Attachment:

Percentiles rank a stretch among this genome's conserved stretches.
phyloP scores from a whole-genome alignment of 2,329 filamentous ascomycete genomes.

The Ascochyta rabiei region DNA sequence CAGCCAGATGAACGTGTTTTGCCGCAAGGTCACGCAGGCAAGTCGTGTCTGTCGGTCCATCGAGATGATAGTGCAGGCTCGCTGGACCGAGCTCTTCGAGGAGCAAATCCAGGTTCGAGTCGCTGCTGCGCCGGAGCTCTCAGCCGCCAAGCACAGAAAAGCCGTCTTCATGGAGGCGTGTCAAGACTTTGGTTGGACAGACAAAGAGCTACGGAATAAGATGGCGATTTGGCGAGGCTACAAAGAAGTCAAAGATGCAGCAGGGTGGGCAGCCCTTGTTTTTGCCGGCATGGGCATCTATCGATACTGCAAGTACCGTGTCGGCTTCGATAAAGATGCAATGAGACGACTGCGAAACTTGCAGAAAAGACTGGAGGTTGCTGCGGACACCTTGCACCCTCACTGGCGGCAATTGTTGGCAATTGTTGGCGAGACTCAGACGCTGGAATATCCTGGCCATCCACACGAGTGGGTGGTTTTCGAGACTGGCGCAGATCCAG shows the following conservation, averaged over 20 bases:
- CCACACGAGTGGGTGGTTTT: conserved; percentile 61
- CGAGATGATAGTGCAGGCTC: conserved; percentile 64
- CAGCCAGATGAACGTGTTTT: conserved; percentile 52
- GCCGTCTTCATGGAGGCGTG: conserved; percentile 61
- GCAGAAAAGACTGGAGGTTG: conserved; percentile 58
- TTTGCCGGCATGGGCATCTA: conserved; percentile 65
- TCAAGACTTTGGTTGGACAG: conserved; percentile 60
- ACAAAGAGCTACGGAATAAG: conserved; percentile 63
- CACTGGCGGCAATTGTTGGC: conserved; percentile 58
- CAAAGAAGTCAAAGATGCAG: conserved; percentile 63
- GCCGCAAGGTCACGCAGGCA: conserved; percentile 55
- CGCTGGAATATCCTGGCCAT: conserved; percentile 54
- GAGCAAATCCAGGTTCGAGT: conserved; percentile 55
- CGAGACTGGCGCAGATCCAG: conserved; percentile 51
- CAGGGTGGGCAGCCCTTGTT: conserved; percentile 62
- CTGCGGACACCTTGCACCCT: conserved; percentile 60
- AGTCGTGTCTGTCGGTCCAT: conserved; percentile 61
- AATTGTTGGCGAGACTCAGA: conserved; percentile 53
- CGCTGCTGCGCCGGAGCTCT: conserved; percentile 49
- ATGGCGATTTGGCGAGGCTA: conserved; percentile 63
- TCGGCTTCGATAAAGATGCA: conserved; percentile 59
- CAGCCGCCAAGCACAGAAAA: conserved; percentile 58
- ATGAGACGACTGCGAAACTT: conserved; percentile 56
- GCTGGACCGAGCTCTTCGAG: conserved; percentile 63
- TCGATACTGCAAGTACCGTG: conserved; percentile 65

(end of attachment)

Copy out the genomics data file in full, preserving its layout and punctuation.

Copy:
Percentiles rank a stretch among this genome's conserved stretches.
phyloP scores from a whole-genome alignment of 2,329 filamentous ascomycete genomes.

The Ascochyta rabiei region DNA sequence CAGCCAGATGAACGTGTTTTGCCGCAAGGTCACGCAGGCAAGTCGTGTCTGTCGGTCCATCGAGATGATAGTGCAGGCTCGCTGGACCGAGCTCTTCGAGGAGCAAATCCAGGTTCGAGTCGCTGCTGCGCCGGAGCTCTCAGCCGCCAAGCACAGAAAAGCCGTCTTCATGGAGGCGTGTCAAGACTTTGGTTGGACAGACAAAGAGCTACGGAATAAGATGGCGATTTGGCGAGGCTACAAAGAAGTCAAAGATGCAGCAGGGTGGGCAGCCCTTGTTTTTGCCGGCATGGGCATCTATCGATACTGCAAGTACCGTGTCGGCTTCGATAAAGATGCAATGAGACGACTGCGAAACTTGCAGAAAAGACTGGAGGTTGCTGCGGACACCTTGCACCCTCACTGGCGGCAATTGTTGGCAATTGTTGGCGAGACTCAGACGCTGGAATATCCTGGCCATCCACACGAGTGGGTGGTTTTCGAGACTGGCGCAGATCCAG shows the following conservation, averaged over 20 bases:
- CCACACGAGTGGGTGGTTTT: conserved; percentile 61
- CGAGATGATAGTGCAGGCTC: conserved; percentile 64
- CAGCCAGATGAACGTGTTTT: conserved; percentile 52
- GCCGTCTTCATGGAGGCGTG: conserved; percentile 61
- GCAGAAAAGACTGGAGGTTG: conserved; percentile 58
- TTTGCCGGCATGGGCATCTA: conserved; percentile 65
- TCAAGACTTTGGTTGGACAG: conserved; percentile 60
- ACAAAGAGCTACGGAATAAG: conserved; percentile 63
- CACTGGCGGCAATTGTTGGC: conserved; percentile 58
- CAAAGAAGTCAAAGATGCAG: conserved; percentile 63
- GCCGCAAGGTCACGCAGGCA: conserved; percentile 55
- CGCTGGAATATCCTGGCCAT: conserved; percentile 54
- GAGCAAATCCAGGTTCGAGT: conserved; percentile 55
- CGAGACTGGCGCAGATCCAG: conserved; percentile 51
- CAGGGTGGGCAGCCCTTGTT: conserved; percentile 62
- CTGCGGACACCTTGCACCCT: conserved; percentile 60
- AGTCGTGTCTGTCGGTCCAT: conserved; percentile 61
- AATTGTTGGCGAGACTCAGA: conserved; percentile 53
- CGCTGCTGCGCCGGAGCTCT: conserved; percentile 49
- ATGGCGATTTGGCGAGGCTA: conserved; percentile 63
- TCGGCTTCGATAAAGATGCA: conserved; percentile 59
- CAGCCGCCAAGCACAGAAAA: conserved; percentile 58
- ATGAGACGACTGCGAAACTT: conserved; percentile 56
- GCTGGACCGAGCTCTTCGAG: conserved; percentile 63
- TCGATACTGCAAGTACCGTG: conserved; percentile 65